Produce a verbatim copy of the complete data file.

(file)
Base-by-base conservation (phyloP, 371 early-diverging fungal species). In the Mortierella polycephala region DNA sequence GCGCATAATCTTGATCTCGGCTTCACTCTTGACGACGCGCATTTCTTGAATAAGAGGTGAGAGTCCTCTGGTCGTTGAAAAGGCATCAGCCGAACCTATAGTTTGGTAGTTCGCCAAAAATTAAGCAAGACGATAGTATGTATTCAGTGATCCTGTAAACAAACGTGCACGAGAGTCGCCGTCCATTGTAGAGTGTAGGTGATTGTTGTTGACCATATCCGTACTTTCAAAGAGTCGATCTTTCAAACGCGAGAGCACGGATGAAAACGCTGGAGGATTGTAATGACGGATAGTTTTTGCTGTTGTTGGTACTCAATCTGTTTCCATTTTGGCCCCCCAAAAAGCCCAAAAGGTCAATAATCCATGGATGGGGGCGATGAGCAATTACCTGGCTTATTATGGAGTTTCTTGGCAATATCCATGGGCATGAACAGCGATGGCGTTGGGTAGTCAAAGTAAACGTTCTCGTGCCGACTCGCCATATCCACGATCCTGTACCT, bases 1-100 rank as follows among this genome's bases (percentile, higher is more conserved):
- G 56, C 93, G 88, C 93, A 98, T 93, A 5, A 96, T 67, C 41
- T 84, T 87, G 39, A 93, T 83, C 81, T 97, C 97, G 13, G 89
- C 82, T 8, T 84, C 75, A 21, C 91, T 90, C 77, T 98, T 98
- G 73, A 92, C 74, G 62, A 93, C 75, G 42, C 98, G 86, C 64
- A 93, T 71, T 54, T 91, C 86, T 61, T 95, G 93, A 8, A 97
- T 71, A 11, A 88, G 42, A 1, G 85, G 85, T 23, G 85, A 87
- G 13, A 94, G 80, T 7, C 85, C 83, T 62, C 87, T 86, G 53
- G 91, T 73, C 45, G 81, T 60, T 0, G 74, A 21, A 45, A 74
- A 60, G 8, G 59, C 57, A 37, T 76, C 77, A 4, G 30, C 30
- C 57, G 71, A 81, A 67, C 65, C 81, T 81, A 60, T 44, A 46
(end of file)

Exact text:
Base-by-base conservation (phyloP, 371 early-diverging fungal species). In the Mortierella polycephala region DNA sequence GCGCATAATCTTGATCTCGGCTTCACTCTTGACGACGCGCATTTCTTGAATAAGAGGTGAGAGTCCTCTGGTCGTTGAAAAGGCATCAGCCGAACCTATAGTTTGGTAGTTCGCCAAAAATTAAGCAAGACGATAGTATGTATTCAGTGATCCTGTAAACAAACGTGCACGAGAGTCGCCGTCCATTGTAGAGTGTAGGTGATTGTTGTTGACCATATCCGTACTTTCAAAGAGTCGATCTTTCAAACGCGAGAGCACGGATGAAAACGCTGGAGGATTGTAATGACGGATAGTTTTTGCTGTTGTTGGTACTCAATCTGTTTCCATTTTGGCCCCCCAAAAAGCCCAAAAGGTCAATAATCCATGGATGGGGGCGATGAGCAATTACCTGGCTTATTATGGAGTTTCTTGGCAATATCCATGGGCATGAACAGCGATGGCGTTGGGTAGTCAAAGTAAACGTTCTCGTGCCGACTCGCCATATCCACGATCCTGTACCT, bases 1-100 rank as follows among this genome's bases (percentile, higher is more conserved):
- G 56, C 93, G 88, C 93, A 98, T 93, A 5, A 96, T 67, C 41
- T 84, T 87, G 39, A 93, T 83, C 81, T 97, C 97, G 13, G 89
- C 82, T 8, T 84, C 75, A 21, C 91, T 90, C 77, T 98, T 98
- G 73, A 92, C 74, G 62, A 93, C 75, G 42, C 98, G 86, C 64
- A 93, T 71, T 54, T 91, C 86, T 61, T 95, G 93, A 8, A 97
- T 71, A 11, A 88, G 42, A 1, G 85, G 85, T 23, G 85, A 87
- G 13, A 94, G 80, T 7, C 85, C 83, T 62, C 87, T 86, G 53
- G 91, T 73, C 45, G 81, T 60, T 0, G 74, A 21, A 45, A 74
- A 60, G 8, G 59, C 57, A 37, T 76, C 77, A 4, G 30, C 30
- C 57, G 71, A 81, A 67, C 65, C 81, T 81, A 60, T 44, A 46